Oracle BPM flow will automatically route these tasks to a participant, based on his/her role, and they have to log in (either to Oracle BPM workspace or Process Spaces) and perform their activity. End user interaction to running process is performed by logging on to either Oracle BPM Workspace or Process Spaces.

Administrators are responsible for maintaining running business applications and the overall runtime infrastructure, using Oracle Enterprise Manager and the Oracle Weblogic Server administration console.

Administrators or Operation Managers are responsible for the following:

  • Configuring and Monitoring SOA Infrastructure

  • Configuring BPMN Process Service Engine

  • Integrating Oracle BPM with External Monitoring, such as Oracle Business Activity Monitoring, and many more.

Process management and monitoring

Process owners are responsible for monitoring and maintaining running processes using process workspace. Process Analysts and owners use Oracle Business Process Analysis to monitor the real-time performance of business processes. The participant is process owner in this phase.

Process owners are the subject matter experts for the business process (es). They own a process or processes. They are responsible for:

  • Assisting the Business Process Analyst (B) throughout the modeling

  • Assisting the Business Process Administrators (IT) throughout runtime they require considerable business knowledge

  • Managing Process flow

  • Assigning tasks

  • Defining rules and objectives

  • Analyzing end-to-end Business Process Performance

  • Making process-specific decisions to resolve conflicts like the gap between departmental silos of business process activities where ownership is undetermined and knowledge is sparse. Process owners resolve such issues, as they are the process experts responsible for the end-to-end flow of key business processes.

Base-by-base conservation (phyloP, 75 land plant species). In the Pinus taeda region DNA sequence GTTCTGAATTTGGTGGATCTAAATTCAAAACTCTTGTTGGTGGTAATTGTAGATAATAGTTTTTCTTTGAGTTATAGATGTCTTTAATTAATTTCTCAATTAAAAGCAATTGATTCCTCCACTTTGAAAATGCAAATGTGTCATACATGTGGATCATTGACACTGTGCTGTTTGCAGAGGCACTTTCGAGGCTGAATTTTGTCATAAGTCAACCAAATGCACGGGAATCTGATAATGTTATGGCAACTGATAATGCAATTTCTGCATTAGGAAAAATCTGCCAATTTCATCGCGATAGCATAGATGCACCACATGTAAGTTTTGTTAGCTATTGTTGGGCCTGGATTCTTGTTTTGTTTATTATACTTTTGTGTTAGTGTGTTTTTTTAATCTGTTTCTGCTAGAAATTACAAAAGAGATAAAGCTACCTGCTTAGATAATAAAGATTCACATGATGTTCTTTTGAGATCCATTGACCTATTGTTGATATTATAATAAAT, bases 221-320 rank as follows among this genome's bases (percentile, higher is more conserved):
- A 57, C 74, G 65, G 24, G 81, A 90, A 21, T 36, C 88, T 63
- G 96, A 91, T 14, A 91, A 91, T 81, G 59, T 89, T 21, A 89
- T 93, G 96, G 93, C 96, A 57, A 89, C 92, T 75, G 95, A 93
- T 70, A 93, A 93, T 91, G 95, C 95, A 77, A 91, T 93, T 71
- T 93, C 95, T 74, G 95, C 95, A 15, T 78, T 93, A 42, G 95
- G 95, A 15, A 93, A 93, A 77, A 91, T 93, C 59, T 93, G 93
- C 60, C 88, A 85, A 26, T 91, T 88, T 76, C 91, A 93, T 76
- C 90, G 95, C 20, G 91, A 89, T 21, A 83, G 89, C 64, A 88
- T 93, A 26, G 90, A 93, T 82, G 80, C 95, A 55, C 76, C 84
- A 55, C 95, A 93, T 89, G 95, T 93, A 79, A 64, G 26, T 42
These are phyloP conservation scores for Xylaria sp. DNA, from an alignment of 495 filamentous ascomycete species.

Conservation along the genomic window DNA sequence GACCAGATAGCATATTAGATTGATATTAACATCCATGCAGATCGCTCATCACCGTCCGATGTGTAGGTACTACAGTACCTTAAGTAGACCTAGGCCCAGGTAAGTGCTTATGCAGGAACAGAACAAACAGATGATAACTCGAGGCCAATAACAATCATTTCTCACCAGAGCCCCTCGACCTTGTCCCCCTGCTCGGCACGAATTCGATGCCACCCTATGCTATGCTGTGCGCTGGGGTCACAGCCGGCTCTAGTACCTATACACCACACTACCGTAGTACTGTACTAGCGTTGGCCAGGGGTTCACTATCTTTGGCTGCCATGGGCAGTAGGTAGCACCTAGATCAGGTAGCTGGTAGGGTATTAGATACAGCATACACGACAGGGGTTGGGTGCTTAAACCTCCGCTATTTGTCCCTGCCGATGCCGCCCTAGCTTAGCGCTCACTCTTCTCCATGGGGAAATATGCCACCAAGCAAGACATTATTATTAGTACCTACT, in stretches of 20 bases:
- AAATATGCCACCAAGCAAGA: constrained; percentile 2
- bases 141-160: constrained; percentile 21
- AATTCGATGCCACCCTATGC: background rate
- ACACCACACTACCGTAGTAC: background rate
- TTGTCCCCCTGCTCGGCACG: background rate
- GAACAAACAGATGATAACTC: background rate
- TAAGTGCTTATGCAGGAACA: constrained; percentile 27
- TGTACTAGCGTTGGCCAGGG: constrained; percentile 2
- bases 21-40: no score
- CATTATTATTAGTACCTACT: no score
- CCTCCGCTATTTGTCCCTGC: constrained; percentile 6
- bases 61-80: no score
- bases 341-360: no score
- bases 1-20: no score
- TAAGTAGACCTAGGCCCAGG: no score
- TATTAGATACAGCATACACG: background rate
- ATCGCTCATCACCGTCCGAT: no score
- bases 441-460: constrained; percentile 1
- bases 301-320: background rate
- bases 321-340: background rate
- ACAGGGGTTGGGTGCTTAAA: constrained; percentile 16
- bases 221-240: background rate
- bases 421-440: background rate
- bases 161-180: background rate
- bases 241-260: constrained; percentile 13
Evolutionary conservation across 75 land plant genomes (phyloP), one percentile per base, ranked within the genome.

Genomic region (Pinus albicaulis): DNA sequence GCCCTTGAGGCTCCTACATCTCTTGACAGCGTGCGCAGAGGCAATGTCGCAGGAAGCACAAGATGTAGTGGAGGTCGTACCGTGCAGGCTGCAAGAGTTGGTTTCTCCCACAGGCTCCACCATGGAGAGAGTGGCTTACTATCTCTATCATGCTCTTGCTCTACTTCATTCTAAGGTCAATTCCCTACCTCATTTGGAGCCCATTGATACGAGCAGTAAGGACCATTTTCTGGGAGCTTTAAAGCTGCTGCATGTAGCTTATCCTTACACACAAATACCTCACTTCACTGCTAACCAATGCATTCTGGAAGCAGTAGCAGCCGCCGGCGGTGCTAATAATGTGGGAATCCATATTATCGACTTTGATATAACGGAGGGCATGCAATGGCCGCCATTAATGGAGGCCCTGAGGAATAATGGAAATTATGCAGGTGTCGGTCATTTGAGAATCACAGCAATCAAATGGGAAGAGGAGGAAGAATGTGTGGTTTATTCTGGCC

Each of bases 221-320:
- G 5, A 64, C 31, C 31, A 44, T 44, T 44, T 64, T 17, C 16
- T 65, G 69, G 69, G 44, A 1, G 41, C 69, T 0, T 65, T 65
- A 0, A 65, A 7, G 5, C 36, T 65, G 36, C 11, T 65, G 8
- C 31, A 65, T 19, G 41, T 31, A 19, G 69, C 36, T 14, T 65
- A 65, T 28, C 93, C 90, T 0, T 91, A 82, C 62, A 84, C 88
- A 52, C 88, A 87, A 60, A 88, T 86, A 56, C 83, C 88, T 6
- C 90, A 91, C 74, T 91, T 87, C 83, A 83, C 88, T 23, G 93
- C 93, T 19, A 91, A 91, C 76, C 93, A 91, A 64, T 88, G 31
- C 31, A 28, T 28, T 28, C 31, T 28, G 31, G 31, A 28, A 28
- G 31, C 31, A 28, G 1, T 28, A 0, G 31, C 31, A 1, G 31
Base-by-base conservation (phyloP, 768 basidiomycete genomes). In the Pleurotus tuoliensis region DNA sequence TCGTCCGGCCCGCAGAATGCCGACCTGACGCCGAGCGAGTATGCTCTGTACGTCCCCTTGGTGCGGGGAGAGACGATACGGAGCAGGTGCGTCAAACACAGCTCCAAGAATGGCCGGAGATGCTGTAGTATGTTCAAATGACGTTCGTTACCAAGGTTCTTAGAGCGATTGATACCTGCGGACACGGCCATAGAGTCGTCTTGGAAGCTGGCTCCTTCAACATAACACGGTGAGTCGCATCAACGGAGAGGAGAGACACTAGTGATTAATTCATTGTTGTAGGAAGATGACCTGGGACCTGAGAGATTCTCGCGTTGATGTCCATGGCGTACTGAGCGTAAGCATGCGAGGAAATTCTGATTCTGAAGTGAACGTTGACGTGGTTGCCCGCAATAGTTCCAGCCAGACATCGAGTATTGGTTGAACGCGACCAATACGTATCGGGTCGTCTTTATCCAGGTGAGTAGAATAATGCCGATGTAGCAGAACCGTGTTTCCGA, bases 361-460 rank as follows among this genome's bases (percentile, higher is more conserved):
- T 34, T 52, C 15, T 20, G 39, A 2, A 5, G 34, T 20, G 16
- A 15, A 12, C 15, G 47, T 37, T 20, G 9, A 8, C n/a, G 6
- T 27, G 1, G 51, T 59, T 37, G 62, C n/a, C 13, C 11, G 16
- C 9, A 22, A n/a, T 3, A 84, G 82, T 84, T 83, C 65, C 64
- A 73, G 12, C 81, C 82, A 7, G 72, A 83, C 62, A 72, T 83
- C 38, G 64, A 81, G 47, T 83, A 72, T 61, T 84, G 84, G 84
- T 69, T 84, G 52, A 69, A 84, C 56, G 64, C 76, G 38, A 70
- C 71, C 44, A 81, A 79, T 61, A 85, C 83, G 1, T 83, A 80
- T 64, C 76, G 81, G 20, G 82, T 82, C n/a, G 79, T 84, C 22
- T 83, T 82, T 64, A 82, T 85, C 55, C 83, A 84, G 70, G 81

• Advocating recommendation for Enterprise-wide process improvements.

  • They are also responsible for the monitoring business process(es) that they own.

 

Modeling business processes with BPM


Modeling is the first phase of the BPM Application development lifecycle, as the preceding diagram shows, and is carried out by Process Analysts. It lays the foundation for Process Development, by creating a model of the process to be implemented. Oracle BPM Suite 11g provides a rich set of applications to perform modeling.

How to do it...

During the phase of modeling you will learn the following:

  1. 1. Simulating a BPM Application development lifecycle

  2. 2. Modeling a fictitious organization

  3. 3. Creating Business Process Flow

  4. 4. Defining process participants, Roles, and Organization Units

  5. 5. Defining the start and end of your process

  6. 6. Adding user interaction to your Process Flow

  7. 7. Controlling your Process Flow using gateways and sequence flows

  8. 8. Communicating with external processes and services (optional)

  9. 9. Creating Process Data objects

  10. 10. Adding documentation to Flow Elements and processes

  11. 11. Handling information in your process design

  12. 12. Configuring activity instance attributes

  13. 13. Developing arguments, scope, and access

  14. 14. Creating data associations

  15. 15. Developing transformations

  16. 16. Creating MDS for BPM

How it works...

The Oracle BPM Suite provides two primary applications for modeling and implementing business processes:

  • Oracle BPM Studio supports Business Process Management Notation (BPMN) 2.0. It is a component of the Oracle BPM Suite that provides a user-friendly environment.

  • Business Process Composer provides a user friendly environment for editing processes and process templates created in Oracle BPM Studio.

You will simulate, model, define, interact, control, and document, using Oracle BPM Studio. As this is the chapter in which you will model the Business Process, you will act as a Process Analyst and you will use Oracle BPM Suite 11g BPM Studio to model the Business Process.